2014-02-18 10:57:06

hendy [Member] said:

You're asking a lot from a politician. Not trying to manage expectations or anything, but whereas people preach from the pulpit with an interpretation of some philosophy to back them up (teachings, writings, Biblical interpretations), the motivations of politicians are ostensibly civility, but in fact, most often are based on getting re-elected so that their ostensible power can be maintained.

In theory, they present the sentiments of the voters, who would thence throw them out next election if their interests were perceived to not served, but the electorate is now bombarded with messages that appeal to them to choose sides, not candidates.

This binary thinking method doesn't suit but a few needs that sway a mass sentiment, and often deny those sensible choices made from deep and profound understanding of issues. Rather, it's power, monetary/pecuniary gain, and status that rule the choices. Proxy parsonage politicians (PPP for short) can be found promoting agendas that are contrary to common sense frequently, viz climate change deniers, fracking enthusiasts, and GodIsBusiness promoters.

Clarity is difficult to find. Obscured in the smoke are final decisions, based on debate and merit, where we move on. These days: no one moves on, and issues are ground into unidentifiable fragments of actual thought until one side cries: Uncle!

Even public media fails us now.

2014-02-18 21:22:10

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2014-02-19 04:26:00

John M [unverified] said:

I don't understand your criticism either of Delph or Erika Smith. Yes, the First Amendment guarantees the free exercise of religion. I don't think either Delph or Smith is proposing that the government sanction those churches because of their criticism or lack thereof of the goings on in the General Assembly. They both are criticizing churches for taking positions that they consider contrary to the public interest. They can do that!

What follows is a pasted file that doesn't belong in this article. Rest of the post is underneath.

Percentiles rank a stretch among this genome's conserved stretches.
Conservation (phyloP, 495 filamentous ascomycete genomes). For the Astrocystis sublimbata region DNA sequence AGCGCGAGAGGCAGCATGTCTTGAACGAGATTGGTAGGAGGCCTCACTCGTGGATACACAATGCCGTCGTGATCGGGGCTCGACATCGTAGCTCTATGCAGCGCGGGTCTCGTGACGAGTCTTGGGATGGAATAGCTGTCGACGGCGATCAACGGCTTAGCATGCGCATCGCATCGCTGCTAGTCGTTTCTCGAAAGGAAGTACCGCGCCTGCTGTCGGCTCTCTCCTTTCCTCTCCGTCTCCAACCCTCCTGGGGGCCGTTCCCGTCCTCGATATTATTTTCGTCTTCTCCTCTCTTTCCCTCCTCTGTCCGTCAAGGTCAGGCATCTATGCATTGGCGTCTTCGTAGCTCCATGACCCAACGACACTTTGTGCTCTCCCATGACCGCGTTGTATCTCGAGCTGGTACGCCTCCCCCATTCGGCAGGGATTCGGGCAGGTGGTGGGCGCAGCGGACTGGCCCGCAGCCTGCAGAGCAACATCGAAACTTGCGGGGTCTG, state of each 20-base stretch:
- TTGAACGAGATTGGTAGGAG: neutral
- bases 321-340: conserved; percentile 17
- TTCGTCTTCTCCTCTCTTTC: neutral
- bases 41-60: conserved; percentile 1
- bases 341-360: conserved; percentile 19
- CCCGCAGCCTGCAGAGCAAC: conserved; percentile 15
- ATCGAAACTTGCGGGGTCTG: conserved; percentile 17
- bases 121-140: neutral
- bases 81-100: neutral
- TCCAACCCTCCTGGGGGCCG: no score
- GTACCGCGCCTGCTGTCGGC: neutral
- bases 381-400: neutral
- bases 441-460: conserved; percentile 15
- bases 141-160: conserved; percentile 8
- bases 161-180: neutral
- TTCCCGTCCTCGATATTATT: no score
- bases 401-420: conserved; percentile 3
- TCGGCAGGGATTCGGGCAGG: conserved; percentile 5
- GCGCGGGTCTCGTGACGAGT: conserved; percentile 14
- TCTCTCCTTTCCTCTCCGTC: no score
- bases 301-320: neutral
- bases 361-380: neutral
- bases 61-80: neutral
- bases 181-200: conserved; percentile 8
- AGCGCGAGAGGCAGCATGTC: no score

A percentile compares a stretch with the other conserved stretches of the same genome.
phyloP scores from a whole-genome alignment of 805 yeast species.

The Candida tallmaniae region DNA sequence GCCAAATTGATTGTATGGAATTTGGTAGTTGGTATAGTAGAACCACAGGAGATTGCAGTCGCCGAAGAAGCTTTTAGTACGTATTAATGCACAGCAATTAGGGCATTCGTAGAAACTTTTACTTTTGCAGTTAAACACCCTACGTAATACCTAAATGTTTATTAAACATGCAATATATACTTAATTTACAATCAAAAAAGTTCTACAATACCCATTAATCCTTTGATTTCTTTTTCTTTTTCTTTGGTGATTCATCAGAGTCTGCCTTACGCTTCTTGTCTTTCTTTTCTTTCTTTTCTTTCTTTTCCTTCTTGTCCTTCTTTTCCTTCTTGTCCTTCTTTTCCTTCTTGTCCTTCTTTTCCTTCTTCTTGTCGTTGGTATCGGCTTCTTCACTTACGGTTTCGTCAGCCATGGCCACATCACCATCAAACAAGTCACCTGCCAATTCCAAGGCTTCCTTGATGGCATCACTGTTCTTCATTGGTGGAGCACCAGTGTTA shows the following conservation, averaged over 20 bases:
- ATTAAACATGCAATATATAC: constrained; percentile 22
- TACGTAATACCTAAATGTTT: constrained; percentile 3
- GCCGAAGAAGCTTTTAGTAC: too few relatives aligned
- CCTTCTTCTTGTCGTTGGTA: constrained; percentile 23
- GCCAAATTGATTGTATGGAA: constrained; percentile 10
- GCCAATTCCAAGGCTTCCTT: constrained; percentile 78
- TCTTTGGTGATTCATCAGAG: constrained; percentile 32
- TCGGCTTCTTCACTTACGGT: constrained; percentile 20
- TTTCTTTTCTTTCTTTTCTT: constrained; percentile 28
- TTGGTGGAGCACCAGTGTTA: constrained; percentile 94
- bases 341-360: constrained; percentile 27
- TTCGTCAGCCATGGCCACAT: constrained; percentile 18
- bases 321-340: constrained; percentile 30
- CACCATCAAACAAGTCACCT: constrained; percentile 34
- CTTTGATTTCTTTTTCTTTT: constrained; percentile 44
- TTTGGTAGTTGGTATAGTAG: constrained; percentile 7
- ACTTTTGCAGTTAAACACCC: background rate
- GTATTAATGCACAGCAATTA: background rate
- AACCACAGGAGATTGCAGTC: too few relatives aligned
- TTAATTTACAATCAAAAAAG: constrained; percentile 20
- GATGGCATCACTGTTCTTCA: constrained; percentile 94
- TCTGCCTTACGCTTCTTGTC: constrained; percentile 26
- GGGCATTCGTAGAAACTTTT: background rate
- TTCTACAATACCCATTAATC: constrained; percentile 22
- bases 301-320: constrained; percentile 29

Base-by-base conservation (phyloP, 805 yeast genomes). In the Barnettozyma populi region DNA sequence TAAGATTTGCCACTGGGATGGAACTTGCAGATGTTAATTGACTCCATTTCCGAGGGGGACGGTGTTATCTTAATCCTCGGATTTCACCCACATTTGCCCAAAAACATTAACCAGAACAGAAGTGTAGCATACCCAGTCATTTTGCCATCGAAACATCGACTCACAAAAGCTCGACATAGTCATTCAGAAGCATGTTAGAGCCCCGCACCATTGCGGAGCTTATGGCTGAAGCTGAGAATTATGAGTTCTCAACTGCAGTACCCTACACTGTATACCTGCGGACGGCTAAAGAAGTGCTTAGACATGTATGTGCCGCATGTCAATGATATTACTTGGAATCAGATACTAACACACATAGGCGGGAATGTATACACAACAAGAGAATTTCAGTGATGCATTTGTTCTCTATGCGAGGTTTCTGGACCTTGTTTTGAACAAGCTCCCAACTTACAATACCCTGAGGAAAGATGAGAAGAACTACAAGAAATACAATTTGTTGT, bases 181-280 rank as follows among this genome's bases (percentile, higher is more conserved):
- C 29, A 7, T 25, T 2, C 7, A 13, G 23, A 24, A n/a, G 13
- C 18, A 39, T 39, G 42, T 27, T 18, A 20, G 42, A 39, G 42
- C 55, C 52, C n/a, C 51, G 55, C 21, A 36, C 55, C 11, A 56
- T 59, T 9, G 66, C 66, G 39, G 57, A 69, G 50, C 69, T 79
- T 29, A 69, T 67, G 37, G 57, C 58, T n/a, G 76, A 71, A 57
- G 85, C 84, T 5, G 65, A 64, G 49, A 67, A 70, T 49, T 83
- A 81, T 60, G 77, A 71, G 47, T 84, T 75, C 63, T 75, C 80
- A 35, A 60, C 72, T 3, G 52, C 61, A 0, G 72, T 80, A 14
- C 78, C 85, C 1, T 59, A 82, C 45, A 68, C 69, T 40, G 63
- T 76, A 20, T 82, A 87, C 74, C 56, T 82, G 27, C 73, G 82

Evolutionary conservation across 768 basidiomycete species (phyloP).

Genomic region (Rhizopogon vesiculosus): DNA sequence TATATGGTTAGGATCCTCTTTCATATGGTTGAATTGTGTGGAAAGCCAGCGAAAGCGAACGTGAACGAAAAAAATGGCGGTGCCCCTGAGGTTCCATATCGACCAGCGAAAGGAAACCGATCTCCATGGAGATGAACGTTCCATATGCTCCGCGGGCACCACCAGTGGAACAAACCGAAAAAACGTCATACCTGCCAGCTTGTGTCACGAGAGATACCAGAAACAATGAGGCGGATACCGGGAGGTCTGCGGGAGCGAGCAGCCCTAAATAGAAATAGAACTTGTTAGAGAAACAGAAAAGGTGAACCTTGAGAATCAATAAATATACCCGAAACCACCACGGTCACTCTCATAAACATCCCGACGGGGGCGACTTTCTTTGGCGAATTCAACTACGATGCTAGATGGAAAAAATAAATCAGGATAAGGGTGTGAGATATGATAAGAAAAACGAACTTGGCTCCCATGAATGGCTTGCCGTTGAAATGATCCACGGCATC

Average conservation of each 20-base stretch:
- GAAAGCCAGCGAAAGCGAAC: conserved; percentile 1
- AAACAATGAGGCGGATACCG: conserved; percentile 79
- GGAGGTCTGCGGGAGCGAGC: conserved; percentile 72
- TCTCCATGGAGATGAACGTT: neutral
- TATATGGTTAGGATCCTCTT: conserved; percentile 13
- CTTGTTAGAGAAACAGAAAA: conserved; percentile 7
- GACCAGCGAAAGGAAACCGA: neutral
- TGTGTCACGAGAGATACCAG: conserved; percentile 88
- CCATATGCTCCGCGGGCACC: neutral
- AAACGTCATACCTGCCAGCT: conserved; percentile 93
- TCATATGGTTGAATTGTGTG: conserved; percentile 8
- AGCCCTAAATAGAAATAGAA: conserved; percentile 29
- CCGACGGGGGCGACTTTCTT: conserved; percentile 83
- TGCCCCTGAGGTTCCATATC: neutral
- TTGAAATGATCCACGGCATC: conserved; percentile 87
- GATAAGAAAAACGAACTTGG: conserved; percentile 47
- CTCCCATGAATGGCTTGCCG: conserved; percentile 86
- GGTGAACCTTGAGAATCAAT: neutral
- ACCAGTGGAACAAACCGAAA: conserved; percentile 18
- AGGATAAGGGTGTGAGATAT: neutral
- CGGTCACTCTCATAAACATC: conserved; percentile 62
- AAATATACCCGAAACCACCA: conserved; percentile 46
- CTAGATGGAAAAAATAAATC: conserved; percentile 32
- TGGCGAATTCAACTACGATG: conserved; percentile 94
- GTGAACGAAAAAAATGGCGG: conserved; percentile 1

Ruth, you hide behind the First Amendment with your argument, but the First Amendment does not insulate anyone, including churches, from criticism. Let's take a step back to 1965. The Civil Rights Act had passed with much controversy and the Supreme Court had not yet voided miscegenation laws. Many ministers in the south invoked the Bible as providing support for their belief that Jim Crow should remain the law of the land. By your argument, those ministers, because they were sincere, should have been entirely insulated from criticism. If you disagree with this last point, tell me where I misunderstand you.

2014-02-20 07:34:44

Roberta X [unverified] said:

...Sure, Mike Delph can say anything he wants -- but as an elected politician he should be mindful that his speech is more than mere talk, more than a newspaper opinion column. Serving politicians should be a bit more circumspect in what they say and how they say it: *their* notions, crazy or clever, foolish or noble, can affect everyone.

First Amendment concerns are rightly raised when politicians attempt to dictate to churches. Even when (as in the Civil Rights example above) the churches are espousing a notion we deem repellent and the pols are, as it were, on the side of the angels. "Criticism" is one thing; criticism by members of the government can escalate well beyond mere words.

The First Amendment is there to be hidden behind; if not everyone who seeks that shelter is a plaster saint, well, them's the breaks in a free society. The alternatives are far worse.

2014-02-21 06:19:13